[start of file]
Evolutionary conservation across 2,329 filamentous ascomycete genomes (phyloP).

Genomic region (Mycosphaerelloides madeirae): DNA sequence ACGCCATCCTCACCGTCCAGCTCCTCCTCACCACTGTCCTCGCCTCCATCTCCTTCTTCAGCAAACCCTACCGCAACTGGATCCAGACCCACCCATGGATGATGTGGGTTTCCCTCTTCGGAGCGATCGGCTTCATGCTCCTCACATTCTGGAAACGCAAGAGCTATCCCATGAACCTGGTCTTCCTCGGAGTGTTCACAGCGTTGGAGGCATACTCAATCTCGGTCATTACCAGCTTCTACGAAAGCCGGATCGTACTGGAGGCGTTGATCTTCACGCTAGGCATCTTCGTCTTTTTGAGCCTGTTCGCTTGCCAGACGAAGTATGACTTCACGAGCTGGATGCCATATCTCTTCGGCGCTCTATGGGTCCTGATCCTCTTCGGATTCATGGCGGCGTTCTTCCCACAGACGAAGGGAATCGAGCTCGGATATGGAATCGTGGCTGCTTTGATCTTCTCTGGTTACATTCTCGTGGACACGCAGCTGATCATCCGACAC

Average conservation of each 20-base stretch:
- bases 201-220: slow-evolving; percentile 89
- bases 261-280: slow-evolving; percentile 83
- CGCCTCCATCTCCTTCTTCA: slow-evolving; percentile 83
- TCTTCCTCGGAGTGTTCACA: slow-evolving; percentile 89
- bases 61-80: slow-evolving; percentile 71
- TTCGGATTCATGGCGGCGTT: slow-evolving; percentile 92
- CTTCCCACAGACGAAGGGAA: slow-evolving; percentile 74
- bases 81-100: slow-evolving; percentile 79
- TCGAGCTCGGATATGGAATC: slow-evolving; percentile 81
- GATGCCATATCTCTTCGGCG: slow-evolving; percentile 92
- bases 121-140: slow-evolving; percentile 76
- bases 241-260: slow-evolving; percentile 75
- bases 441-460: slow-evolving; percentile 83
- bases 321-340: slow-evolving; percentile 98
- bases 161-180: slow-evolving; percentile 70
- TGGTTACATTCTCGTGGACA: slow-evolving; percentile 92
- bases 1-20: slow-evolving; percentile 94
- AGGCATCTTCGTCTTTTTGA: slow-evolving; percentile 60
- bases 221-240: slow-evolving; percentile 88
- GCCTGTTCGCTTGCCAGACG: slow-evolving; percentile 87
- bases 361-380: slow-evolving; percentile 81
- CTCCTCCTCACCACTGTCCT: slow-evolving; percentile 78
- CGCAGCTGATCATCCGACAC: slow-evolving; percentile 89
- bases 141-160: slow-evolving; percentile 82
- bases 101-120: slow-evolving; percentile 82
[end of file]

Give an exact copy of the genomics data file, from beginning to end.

Evolutionary conservation across 2,329 filamentous ascomycete genomes (phyloP).

Genomic region (Mycosphaerelloides madeirae): DNA sequence ACGCCATCCTCACCGTCCAGCTCCTCCTCACCACTGTCCTCGCCTCCATCTCCTTCTTCAGCAAACCCTACCGCAACTGGATCCAGACCCACCCATGGATGATGTGGGTTTCCCTCTTCGGAGCGATCGGCTTCATGCTCCTCACATTCTGGAAACGCAAGAGCTATCCCATGAACCTGGTCTTCCTCGGAGTGTTCACAGCGTTGGAGGCATACTCAATCTCGGTCATTACCAGCTTCTACGAAAGCCGGATCGTACTGGAGGCGTTGATCTTCACGCTAGGCATCTTCGTCTTTTTGAGCCTGTTCGCTTGCCAGACGAAGTATGACTTCACGAGCTGGATGCCATATCTCTTCGGCGCTCTATGGGTCCTGATCCTCTTCGGATTCATGGCGGCGTTCTTCCCACAGACGAAGGGAATCGAGCTCGGATATGGAATCGTGGCTGCTTTGATCTTCTCTGGTTACATTCTCGTGGACACGCAGCTGATCATCCGACAC

Average conservation of each 20-base stretch:
- bases 201-220: slow-evolving; percentile 89
- bases 261-280: slow-evolving; percentile 83
- CGCCTCCATCTCCTTCTTCA: slow-evolving; percentile 83
- TCTTCCTCGGAGTGTTCACA: slow-evolving; percentile 89
- bases 61-80: slow-evolving; percentile 71
- TTCGGATTCATGGCGGCGTT: slow-evolving; percentile 92
- CTTCCCACAGACGAAGGGAA: slow-evolving; percentile 74
- bases 81-100: slow-evolving; percentile 79
- TCGAGCTCGGATATGGAATC: slow-evolving; percentile 81
- GATGCCATATCTCTTCGGCG: slow-evolving; percentile 92
- bases 121-140: slow-evolving; percentile 76
- bases 241-260: slow-evolving; percentile 75
- bases 441-460: slow-evolving; percentile 83
- bases 321-340: slow-evolving; percentile 98
- bases 161-180: slow-evolving; percentile 70
- TGGTTACATTCTCGTGGACA: slow-evolving; percentile 92
- bases 1-20: slow-evolving; percentile 94
- AGGCATCTTCGTCTTTTTGA: slow-evolving; percentile 60
- bases 221-240: slow-evolving; percentile 88
- GCCTGTTCGCTTGCCAGACG: slow-evolving; percentile 87
- bases 361-380: slow-evolving; percentile 81
- CTCCTCCTCACCACTGTCCT: slow-evolving; percentile 78
- CGCAGCTGATCATCCGACAC: slow-evolving; percentile 89
- bases 141-160: slow-evolving; percentile 82
- bases 101-120: slow-evolving; percentile 82